From UPSC perspective, the following things are important :
Prelims level : CDS and Department of Military Affairs
Mains level : Paper 3- Creation of Theatre Commands and issues with it
The article examines issues of national security like the recent creation of a Department of Military Affairs (DMA) and a Chief of Defence Staff (CDS) and also some focus areas like Threatre Command.
Understanding the significance of DMA and CDS
- Through the creation of Chief of Defence Staff (CDS), the management of the armed forces, so far which was assigned to the civilian Defence Secretary, was brought under a military officer, the CDS.
- The designation of CDS as Secretary DMA made him the first military officer to be recognised as a functionary of the Government of India (GoI).
- With the DMA is now a part of the GoI, it would aid the resolution of organisational, hierarchical and financial issues faced by the military.
Recent steps taken by DMA
- The responsibility for accruing savings to fund defence expenditure has been placed on the DMA.
- DMA has floated two schemes aimed at reducing the defence pensions bill.
- One penalises officers seeking early release from service and another envisages a three-year “Tour of Duty” for jawans.
- Issues with these ideas:
- Penalising officers for early release is likely to harm morale.
- “Tour of Duty” will degrade the military’s combat-capability in today’s technology-intensive battle-space.
- The need here is that DMA must focus on military matters and leave the plans of financing national defence to finance ministry or the Niti Aayog. It will better serve it’s purpose.
Another area of needed reform – Theatre Command
- Theatre Commands stands for jointness and integration in the Indian military are varying degrees of synergy and cross-service cooperation between the military wings of Indian armed forces.
- Objectives of the creation of theatre command should be:
- To hand over the military’s warfighting functions to the Theatre Commanders, while retaining the support functions with service HQs.
- To combine India’s 17 widely-dispersed, single-service Commands into four or five mission/threat-oriented, geographically contiguous “Joint” or “Theatre Commands”.
- To place the appropriate warfighting resources of all three services directly under the command of the designated Theatre Commanders; and
- To achieve efficiency/economy by pooling of facilities and resources of the three services.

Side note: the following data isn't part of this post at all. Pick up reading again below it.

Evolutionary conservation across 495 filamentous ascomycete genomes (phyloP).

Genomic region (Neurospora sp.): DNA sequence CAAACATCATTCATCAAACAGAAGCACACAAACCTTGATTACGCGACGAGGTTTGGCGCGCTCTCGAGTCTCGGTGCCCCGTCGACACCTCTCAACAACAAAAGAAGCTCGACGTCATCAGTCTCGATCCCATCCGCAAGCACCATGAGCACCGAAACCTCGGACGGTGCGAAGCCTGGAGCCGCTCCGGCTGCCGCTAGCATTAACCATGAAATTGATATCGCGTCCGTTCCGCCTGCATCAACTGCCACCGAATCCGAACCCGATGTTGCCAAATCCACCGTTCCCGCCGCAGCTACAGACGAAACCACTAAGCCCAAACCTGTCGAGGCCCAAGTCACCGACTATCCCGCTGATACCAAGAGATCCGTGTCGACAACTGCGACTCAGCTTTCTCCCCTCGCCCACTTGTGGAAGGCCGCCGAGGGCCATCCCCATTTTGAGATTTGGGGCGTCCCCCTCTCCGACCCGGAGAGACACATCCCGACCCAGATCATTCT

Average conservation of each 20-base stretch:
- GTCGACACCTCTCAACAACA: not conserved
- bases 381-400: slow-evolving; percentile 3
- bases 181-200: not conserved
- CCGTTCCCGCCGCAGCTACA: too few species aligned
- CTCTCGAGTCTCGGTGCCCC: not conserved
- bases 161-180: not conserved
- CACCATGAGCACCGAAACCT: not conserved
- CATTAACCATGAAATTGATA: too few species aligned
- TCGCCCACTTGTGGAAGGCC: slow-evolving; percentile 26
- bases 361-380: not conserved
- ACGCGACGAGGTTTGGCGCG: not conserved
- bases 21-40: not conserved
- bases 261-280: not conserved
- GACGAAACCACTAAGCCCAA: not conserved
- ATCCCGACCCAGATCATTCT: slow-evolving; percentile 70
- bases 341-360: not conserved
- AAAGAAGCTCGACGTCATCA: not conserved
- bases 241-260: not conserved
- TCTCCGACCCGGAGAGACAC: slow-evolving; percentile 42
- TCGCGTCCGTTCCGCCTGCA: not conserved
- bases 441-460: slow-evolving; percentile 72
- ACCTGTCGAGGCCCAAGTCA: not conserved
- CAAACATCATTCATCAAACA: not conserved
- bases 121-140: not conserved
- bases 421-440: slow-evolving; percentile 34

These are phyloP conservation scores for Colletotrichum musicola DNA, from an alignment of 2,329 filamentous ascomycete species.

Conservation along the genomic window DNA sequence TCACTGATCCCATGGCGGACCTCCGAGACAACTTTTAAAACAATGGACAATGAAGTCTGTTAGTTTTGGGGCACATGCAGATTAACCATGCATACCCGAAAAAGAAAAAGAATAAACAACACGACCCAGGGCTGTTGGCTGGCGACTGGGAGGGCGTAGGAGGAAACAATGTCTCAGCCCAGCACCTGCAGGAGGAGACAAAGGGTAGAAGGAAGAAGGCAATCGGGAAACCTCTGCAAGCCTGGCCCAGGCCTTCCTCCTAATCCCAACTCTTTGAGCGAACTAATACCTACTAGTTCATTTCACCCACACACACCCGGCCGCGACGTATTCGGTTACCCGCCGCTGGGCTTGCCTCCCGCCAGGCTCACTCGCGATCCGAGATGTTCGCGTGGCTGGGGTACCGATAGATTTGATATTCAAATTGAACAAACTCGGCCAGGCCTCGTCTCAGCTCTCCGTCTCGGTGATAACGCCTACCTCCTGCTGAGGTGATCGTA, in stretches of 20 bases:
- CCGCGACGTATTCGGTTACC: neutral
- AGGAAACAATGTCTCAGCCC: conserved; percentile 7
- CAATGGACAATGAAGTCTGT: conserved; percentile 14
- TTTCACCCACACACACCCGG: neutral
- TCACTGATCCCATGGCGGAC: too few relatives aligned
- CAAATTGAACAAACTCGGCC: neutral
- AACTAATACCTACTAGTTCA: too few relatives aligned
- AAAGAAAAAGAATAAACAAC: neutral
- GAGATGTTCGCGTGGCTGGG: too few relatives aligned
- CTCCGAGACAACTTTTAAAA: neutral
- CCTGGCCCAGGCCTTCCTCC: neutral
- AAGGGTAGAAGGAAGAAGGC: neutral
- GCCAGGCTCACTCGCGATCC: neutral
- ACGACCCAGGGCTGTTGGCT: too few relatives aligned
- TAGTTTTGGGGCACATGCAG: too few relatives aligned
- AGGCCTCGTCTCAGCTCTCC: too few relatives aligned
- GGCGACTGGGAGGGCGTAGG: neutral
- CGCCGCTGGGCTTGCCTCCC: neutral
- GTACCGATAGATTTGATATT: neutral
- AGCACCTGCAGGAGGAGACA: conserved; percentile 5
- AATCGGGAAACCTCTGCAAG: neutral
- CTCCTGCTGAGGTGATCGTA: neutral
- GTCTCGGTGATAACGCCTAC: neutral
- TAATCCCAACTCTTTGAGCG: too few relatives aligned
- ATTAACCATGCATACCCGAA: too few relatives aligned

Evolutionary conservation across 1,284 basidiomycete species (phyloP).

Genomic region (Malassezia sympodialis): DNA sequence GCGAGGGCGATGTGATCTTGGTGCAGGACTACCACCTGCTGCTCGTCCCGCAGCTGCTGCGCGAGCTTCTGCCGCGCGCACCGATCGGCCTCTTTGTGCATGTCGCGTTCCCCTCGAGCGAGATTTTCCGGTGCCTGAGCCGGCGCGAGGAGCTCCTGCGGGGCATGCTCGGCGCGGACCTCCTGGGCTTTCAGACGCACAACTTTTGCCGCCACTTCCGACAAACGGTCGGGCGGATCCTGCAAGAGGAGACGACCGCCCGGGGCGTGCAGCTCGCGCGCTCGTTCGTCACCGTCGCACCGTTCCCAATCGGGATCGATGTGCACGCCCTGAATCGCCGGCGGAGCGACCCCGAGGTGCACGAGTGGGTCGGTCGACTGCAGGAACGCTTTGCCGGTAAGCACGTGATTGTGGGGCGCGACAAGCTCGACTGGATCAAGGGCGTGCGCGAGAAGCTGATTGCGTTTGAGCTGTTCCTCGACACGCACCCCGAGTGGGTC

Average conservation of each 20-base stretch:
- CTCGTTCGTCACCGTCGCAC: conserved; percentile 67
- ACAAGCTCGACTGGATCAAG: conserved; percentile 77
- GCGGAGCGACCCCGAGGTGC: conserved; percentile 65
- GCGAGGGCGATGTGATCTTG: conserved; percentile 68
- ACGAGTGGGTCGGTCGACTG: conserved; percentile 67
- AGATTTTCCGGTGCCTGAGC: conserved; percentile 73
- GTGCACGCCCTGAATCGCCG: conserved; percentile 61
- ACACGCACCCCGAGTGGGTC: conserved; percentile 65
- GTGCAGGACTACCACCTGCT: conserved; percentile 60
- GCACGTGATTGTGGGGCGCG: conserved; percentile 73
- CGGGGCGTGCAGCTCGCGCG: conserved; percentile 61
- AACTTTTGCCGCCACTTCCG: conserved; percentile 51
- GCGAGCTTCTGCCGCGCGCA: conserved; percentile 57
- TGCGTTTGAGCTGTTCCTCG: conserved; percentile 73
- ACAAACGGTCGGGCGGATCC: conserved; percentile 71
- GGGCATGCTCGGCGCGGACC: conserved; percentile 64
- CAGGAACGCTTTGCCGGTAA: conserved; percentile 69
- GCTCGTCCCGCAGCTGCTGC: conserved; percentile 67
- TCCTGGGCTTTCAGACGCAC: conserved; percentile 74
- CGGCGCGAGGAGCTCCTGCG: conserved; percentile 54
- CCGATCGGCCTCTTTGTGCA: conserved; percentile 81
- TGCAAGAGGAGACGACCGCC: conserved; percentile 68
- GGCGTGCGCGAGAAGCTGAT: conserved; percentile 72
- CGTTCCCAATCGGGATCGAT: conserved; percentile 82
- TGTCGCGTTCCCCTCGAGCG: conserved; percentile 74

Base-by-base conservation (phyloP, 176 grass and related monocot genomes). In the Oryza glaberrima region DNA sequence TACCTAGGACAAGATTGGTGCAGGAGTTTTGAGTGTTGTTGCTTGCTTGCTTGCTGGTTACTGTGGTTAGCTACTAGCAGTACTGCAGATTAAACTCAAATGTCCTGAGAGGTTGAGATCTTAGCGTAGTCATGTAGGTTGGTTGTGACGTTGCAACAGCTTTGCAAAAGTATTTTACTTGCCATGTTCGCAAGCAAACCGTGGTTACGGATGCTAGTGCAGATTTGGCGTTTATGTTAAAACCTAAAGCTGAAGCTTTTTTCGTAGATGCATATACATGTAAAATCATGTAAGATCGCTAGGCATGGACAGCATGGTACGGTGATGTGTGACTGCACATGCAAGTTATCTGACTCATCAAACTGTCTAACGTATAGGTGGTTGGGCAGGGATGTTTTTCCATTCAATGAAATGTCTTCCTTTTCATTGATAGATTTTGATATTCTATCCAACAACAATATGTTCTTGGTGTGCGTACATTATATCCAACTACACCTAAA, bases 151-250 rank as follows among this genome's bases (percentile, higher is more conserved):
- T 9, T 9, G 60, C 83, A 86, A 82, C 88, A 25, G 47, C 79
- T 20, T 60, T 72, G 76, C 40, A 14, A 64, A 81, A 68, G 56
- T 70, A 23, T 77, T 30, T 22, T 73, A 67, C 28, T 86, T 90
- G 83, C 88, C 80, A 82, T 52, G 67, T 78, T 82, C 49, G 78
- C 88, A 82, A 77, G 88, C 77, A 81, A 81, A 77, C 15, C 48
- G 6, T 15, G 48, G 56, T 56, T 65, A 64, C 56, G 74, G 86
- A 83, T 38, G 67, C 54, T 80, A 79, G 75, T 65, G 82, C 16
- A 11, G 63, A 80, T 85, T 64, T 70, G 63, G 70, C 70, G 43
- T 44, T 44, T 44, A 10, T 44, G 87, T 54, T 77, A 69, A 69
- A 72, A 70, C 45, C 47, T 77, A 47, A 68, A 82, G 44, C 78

Advantages of Theatre Commands
- The Theatre Commanders and their staff will be trained and groomed in jointness.
- With that jointness, they will be able to plan operations and to employ land, maritime and air forces, regardless of the service to which they belong.
- For this to happen, radical changes are required in the content of our system of professional military education.
- The Theatre Commander will also have the benefit of advice from commanders representing each service.
Issues with Theatre Commands
- Two thorny issues are the chain of command of the Theatre Commanders and the relationship of the CDS (or his equivalent) with the service Chiefs.
- To avoid over-concentration of power in any single military functionary, the system followed by the US ensures that the chain of command runs from the President to the Secretary (Minister) of Defence and then, directly to the Theatre Commander.
- In India, the peacetime management of the armed forces is left to the MoD and the Chiefs of Staff Committee (COSC).
- However, during war, strategic guidance to the military, has always come from the PM.
- In the system of higher defence under implementation, ideally, the Defence Minister needs to be brought into the command/operational chain of the Theatre Commanders, with the CDS acting as his adviser.
- Due to frequency of elections and intensity of politics in India that no Defence Minister has had the time or inclination to devote his/her undivided attention to complex national security issues.
Consider the question “Examine the implications of the creation of Theatre Commands. What are the challenges in its creation.”
India’s military reforms are complex, the GoI needs to seriously consider the constitution of a Parliamentary Committee, with military advisers, to oversee and guide this transformational process.